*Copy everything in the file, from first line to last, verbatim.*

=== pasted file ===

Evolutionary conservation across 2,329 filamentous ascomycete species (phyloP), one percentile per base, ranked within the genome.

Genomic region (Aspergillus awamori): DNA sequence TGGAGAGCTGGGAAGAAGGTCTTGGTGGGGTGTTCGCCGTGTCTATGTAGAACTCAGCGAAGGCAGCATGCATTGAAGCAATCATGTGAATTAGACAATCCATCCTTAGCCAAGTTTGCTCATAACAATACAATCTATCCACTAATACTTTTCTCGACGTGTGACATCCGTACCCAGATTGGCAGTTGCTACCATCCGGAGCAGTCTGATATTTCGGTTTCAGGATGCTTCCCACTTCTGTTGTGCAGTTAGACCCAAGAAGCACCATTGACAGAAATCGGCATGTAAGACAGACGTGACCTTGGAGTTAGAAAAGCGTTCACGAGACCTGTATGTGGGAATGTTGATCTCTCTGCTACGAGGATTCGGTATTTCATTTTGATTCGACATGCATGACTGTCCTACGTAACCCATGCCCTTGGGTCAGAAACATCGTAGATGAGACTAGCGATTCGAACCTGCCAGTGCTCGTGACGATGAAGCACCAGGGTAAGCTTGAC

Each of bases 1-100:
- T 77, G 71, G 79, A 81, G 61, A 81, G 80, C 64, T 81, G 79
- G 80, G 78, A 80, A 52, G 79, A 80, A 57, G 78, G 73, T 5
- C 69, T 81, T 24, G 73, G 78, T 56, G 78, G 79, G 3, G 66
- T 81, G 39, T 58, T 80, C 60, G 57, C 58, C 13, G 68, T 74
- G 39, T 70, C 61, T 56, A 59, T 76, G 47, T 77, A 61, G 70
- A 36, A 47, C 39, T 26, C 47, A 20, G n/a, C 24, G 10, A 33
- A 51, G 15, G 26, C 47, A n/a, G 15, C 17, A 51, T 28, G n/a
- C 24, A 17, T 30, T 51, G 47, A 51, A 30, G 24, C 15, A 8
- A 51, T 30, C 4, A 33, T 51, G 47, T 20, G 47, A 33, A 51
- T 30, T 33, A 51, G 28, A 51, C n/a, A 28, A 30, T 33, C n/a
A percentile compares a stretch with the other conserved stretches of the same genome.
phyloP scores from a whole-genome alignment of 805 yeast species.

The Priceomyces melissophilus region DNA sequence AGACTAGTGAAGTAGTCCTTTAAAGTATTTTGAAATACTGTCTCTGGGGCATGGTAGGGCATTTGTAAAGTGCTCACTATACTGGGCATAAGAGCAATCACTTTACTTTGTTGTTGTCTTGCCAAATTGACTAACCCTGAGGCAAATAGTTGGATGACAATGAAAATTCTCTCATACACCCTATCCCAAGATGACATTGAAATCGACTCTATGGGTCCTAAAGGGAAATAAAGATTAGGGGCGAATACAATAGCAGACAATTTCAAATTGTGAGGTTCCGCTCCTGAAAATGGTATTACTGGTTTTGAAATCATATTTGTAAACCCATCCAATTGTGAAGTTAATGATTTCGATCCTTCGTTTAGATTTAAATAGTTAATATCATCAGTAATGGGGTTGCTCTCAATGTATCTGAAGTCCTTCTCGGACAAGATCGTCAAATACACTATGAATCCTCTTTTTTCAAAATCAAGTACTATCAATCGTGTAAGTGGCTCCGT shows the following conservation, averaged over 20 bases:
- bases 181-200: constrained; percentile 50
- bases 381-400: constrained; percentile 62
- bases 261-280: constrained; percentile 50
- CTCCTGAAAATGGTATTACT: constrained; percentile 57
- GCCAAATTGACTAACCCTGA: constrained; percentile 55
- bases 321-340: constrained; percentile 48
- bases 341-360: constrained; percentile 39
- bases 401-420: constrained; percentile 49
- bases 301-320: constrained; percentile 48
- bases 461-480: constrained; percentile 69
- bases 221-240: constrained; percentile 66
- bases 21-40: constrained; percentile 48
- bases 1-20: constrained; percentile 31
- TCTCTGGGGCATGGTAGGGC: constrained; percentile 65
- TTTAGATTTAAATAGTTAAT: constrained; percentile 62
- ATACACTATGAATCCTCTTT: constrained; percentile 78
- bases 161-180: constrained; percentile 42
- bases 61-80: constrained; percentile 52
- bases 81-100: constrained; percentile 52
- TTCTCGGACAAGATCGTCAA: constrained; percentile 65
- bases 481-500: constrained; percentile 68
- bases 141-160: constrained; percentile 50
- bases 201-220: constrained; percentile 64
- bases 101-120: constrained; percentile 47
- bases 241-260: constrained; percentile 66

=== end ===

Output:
Evolutionary conservation across 2,329 filamentous ascomycete species (phyloP), one percentile per base, ranked within the genome.

Genomic region (Aspergillus awamori): DNA sequence TGGAGAGCTGGGAAGAAGGTCTTGGTGGGGTGTTCGCCGTGTCTATGTAGAACTCAGCGAAGGCAGCATGCATTGAAGCAATCATGTGAATTAGACAATCCATCCTTAGCCAAGTTTGCTCATAACAATACAATCTATCCACTAATACTTTTCTCGACGTGTGACATCCGTACCCAGATTGGCAGTTGCTACCATCCGGAGCAGTCTGATATTTCGGTTTCAGGATGCTTCCCACTTCTGTTGTGCAGTTAGACCCAAGAAGCACCATTGACAGAAATCGGCATGTAAGACAGACGTGACCTTGGAGTTAGAAAAGCGTTCACGAGACCTGTATGTGGGAATGTTGATCTCTCTGCTACGAGGATTCGGTATTTCATTTTGATTCGACATGCATGACTGTCCTACGTAACCCATGCCCTTGGGTCAGAAACATCGTAGATGAGACTAGCGATTCGAACCTGCCAGTGCTCGTGACGATGAAGCACCAGGGTAAGCTTGAC

Each of bases 1-100:
- T 77, G 71, G 79, A 81, G 61, A 81, G 80, C 64, T 81, G 79
- G 80, G 78, A 80, A 52, G 79, A 80, A 57, G 78, G 73, T 5
- C 69, T 81, T 24, G 73, G 78, T 56, G 78, G 79, G 3, G 66
- T 81, G 39, T 58, T 80, C 60, G 57, C 58, C 13, G 68, T 74
- G 39, T 70, C 61, T 56, A 59, T 76, G 47, T 77, A 61, G 70
- A 36, A 47, C 39, T 26, C 47, A 20, G n/a, C 24, G 10, A 33
- A 51, G 15, G 26, C 47, A n/a, G 15, C 17, A 51, T 28, G n/a
- C 24, A 17, T 30, T 51, G 47, A 51, A 30, G 24, C 15, A 8
- A 51, T 30, C 4, A 33, T 51, G 47, T 20, G 47, A 33, A 51
- T 30, T 33, A 51, G 28, A 51, C n/a, A 28, A 30, T 33, C n/a
A percentile compares a stretch with the other conserved stretches of the same genome.
phyloP scores from a whole-genome alignment of 805 yeast species.

The Priceomyces melissophilus region DNA sequence AGACTAGTGAAGTAGTCCTTTAAAGTATTTTGAAATACTGTCTCTGGGGCATGGTAGGGCATTTGTAAAGTGCTCACTATACTGGGCATAAGAGCAATCACTTTACTTTGTTGTTGTCTTGCCAAATTGACTAACCCTGAGGCAAATAGTTGGATGACAATGAAAATTCTCTCATACACCCTATCCCAAGATGACATTGAAATCGACTCTATGGGTCCTAAAGGGAAATAAAGATTAGGGGCGAATACAATAGCAGACAATTTCAAATTGTGAGGTTCCGCTCCTGAAAATGGTATTACTGGTTTTGAAATCATATTTGTAAACCCATCCAATTGTGAAGTTAATGATTTCGATCCTTCGTTTAGATTTAAATAGTTAATATCATCAGTAATGGGGTTGCTCTCAATGTATCTGAAGTCCTTCTCGGACAAGATCGTCAAATACACTATGAATCCTCTTTTTTCAAAATCAAGTACTATCAATCGTGTAAGTGGCTCCGT shows the following conservation, averaged over 20 bases:
- bases 181-200: constrained; percentile 50
- bases 381-400: constrained; percentile 62
- bases 261-280: constrained; percentile 50
- CTCCTGAAAATGGTATTACT: constrained; percentile 57
- GCCAAATTGACTAACCCTGA: constrained; percentile 55
- bases 321-340: constrained; percentile 48
- bases 341-360: constrained; percentile 39
- bases 401-420: constrained; percentile 49
- bases 301-320: constrained; percentile 48
- bases 461-480: constrained; percentile 69
- bases 221-240: constrained; percentile 66
- bases 21-40: constrained; percentile 48
- bases 1-20: constrained; percentile 31
- TCTCTGGGGCATGGTAGGGC: constrained; percentile 65
- TTTAGATTTAAATAGTTAAT: constrained; percentile 62
- ATACACTATGAATCCTCTTT: constrained; percentile 78
- bases 161-180: constrained; percentile 42
- bases 61-80: constrained; percentile 52
- bases 81-100: constrained; percentile 52
- TTCTCGGACAAGATCGTCAA: constrained; percentile 65
- bases 481-500: constrained; percentile 68
- bases 141-160: constrained; percentile 50
- bases 201-220: constrained; percentile 64
- bases 101-120: constrained; percentile 47
- bases 241-260: constrained; percentile 66